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Disorders in wealthy families: Cutting them off doesn't work

August 22, 2017
by Paul Hokemeyer, JD, PhD
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While most treatment professionals acknowledge that addictive disorders don’t discriminate based on socioeconomic class, too few are able to negotiate the unique dynamics that arise in the context of ultra high net worth (UHNW) families. This unfortunate trend continues in spite of evidence indicating these families suffer from addictive and mental health disorders at astronomical rates. A recent study by Campden Wealth, one of the world’s most prestigious financial services companies, found that of the families it serves, 71% have an addictive or mental health disorder.

To combat the destruction that accompanies these afflictions, families must intervene in a way that is embraced by the person needing help. In this article, I will discuss how wealth can be used to motivate patients rather than push them deeper into the clutches of their disease. Through this approach, patients will enter treatment with the proper state of mind and motivation to maximize their long-term success after being discharged.

The problem

All UHNW families know there is no shortage of people outside their system eager to comply with their financially incentivized requests and well-intended directives. Within the family, however, a different story is frequently told. This is most pronounced when what is being addressed is an addictive disorder.

Think of the son who wrecks the family car in a drunken binge and, when the family insists he seek help, escalates his drinking. Or the daughter who becomes addicted to prescription pain medication after suffering a sports-related injury and, in response to the family’s interventions, falls into the deadly clutches of heroin she buys on the street.

Unsuccessful in their attempts to address the problem from within, UHNW families often seek the advice of outside treatment professionals who advise that they leverage financial resources and “cut off” the afflicted family member. While powerful and effective in the short run, such a strategy sabotages the patient’s long-term success and causes a destructive backlash.

To understand why this dynamic exists, we must look at the groundbreaking work of University of North Carolina Professor Alison Fragale. She found that to be effective, power must be asserted with status. Fragale defined power as “the extent to which an individual can control others’ outcomes by granting or withholding valued resources.”1

According to Fragale, status is “the extent to which an individual is respected, admired and highly regarded.”1 Power exerted without status will cause the person acted upon to respond in ways that punish the person asserting the power.

And money holds great power.2 This is especially true among UHNW families, where gatekeepers such as parents and trustees have the discretion to grant or withhold other family members’ wealth. Regardless of how benevolent the arrangement was intended to be, this financial reality is a fertile ground for a host of negative reactions and unhealthy dynamics. At the top of the list are resentment of the gatekeeper’s power and fear on the part of beneficiaries that absent their wealth, they would be unable to survive in the world on their own.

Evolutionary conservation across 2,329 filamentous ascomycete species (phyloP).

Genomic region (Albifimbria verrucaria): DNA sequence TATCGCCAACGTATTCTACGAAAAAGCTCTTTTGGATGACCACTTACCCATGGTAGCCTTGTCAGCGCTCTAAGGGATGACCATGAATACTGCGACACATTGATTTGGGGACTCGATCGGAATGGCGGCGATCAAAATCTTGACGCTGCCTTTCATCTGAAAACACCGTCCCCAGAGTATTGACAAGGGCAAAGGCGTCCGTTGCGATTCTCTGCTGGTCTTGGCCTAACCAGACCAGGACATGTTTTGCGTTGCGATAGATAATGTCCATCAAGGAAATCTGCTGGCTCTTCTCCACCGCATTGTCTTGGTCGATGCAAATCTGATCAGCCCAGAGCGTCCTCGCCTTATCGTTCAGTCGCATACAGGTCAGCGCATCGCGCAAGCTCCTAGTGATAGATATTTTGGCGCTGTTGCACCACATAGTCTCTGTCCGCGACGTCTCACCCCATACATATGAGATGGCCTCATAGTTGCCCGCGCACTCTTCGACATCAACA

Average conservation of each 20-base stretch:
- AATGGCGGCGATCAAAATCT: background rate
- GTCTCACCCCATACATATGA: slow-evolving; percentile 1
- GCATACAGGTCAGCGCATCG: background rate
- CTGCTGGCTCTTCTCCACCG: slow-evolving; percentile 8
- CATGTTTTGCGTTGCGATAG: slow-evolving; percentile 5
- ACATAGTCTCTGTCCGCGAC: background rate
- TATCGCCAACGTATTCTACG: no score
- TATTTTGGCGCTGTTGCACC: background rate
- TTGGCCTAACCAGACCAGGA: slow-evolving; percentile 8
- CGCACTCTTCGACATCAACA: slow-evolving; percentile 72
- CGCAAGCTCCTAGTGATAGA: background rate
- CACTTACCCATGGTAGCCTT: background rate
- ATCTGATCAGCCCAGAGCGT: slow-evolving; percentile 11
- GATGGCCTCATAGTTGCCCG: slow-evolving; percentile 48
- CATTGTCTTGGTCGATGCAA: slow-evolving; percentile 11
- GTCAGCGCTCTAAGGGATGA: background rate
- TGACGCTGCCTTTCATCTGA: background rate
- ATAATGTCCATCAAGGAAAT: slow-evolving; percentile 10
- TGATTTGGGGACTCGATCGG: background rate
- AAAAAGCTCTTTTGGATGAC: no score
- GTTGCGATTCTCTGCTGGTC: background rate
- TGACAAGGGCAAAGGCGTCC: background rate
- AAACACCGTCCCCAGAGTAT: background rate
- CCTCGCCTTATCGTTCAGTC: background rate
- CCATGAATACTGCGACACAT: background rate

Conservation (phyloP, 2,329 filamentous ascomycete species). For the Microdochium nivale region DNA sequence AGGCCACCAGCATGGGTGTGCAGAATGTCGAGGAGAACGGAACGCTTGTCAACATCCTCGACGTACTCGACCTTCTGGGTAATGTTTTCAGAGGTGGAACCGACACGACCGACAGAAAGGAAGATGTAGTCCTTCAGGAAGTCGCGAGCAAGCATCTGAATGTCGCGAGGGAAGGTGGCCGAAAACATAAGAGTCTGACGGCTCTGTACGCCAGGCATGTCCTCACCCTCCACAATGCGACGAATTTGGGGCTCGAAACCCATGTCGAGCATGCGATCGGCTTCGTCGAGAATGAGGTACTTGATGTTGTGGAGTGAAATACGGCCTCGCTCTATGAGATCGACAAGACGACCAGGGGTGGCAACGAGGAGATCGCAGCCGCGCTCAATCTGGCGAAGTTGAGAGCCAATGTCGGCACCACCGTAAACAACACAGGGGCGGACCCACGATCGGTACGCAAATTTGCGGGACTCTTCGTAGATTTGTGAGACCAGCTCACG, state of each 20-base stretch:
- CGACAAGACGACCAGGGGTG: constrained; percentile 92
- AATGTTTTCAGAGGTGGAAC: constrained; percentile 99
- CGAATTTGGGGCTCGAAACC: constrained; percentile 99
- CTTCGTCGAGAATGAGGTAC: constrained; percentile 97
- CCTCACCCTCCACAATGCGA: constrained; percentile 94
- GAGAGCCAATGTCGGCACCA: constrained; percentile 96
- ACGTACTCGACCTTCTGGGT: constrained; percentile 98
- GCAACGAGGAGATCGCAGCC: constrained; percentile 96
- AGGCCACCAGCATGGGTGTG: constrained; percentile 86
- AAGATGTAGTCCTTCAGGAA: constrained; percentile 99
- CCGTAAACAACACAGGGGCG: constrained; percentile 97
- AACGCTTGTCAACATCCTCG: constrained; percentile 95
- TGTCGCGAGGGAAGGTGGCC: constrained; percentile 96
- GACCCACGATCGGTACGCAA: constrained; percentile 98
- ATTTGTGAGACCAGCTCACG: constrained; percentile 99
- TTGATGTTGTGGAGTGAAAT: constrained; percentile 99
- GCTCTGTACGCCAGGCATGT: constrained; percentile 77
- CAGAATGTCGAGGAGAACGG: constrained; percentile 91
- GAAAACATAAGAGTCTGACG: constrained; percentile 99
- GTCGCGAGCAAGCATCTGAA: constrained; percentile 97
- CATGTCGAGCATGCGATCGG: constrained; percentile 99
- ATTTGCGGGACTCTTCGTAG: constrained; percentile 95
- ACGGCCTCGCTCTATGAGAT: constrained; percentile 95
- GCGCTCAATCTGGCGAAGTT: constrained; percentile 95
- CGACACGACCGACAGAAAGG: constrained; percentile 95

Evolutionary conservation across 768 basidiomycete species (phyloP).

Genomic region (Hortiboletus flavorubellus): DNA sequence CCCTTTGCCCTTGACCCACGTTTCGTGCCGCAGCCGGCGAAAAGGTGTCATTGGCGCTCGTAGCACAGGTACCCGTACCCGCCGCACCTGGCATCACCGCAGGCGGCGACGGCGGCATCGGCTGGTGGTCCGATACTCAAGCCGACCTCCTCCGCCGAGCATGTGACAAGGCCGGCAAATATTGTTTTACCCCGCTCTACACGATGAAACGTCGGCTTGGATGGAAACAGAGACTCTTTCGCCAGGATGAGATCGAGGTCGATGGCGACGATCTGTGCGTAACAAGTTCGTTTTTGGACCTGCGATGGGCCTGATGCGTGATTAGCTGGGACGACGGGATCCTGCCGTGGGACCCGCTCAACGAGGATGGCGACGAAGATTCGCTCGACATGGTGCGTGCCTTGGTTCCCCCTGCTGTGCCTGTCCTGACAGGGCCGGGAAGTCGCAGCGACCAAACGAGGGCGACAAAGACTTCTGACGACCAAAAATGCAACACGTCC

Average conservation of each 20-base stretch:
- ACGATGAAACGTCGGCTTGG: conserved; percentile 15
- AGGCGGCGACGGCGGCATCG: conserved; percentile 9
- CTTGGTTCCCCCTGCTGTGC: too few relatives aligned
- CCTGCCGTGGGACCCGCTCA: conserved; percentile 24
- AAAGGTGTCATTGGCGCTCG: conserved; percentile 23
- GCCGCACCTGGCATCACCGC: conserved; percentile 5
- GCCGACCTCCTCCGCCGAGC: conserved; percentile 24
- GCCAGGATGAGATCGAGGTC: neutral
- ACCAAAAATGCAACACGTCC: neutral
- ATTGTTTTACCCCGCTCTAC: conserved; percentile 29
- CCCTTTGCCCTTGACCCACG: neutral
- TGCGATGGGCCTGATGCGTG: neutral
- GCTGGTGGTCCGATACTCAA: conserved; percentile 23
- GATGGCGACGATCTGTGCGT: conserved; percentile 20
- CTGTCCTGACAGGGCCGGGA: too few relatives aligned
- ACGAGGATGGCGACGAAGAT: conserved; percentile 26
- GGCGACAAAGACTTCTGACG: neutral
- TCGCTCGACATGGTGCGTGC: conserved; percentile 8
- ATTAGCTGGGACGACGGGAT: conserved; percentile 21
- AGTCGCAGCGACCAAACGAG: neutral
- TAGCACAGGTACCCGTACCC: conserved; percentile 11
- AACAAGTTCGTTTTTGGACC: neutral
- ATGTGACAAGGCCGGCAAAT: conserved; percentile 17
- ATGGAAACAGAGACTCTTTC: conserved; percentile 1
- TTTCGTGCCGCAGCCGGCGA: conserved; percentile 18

When the dependent person has an addictive disorder, these dynamics become intensified. Therefore, any financial interventions intended to motivate a patient must be executed through the respect and regard of the human being that lies deep within the veneer of the patient’s symptomology. Such an approach will imbue the family member exerting the power with enough status to avoid a backlash and allow the patient to take ownership of his/her life.

But over the years, I’ve witnessed ill-advised UHNW families use the power inherent in their wealth to force a member afflicted with a substance abuse disorder into experiencing highly ineffective results. Instead of collaborating with the patient in ways that allow the person dignity in care, they shove their demands down his/her throat. When the patient vomits them out, they double down even more and in so doing, push the patient further away from the family and deeper into the clutches of the disease and the malignant relationships that support it.

Just over a year ago, I had the privilege of working with a UHNW family from the United Arab Emirates that utilized the services of a well-respected American interventionist, with emotionally damaging and financially wasteful results. (The identifying details of this case have been altered to protect the family's confidentiality.) The family approached me after paying a U.S. treatment center close to $200,000 to babysit their son for 75 days. While physically present in the program, the son refused to sign the proper releases, fell asleep in group, and failed to engage with his primary therapist. The patient, a 47-year-old whose $125 million dollar trust was ruled over by his 83-year-old father, suffered from an addiction to prescription opioid medications and was morbidly obese. He also happened to be a gay man whose “lifestyle” was disapproved of by his father and several other family members.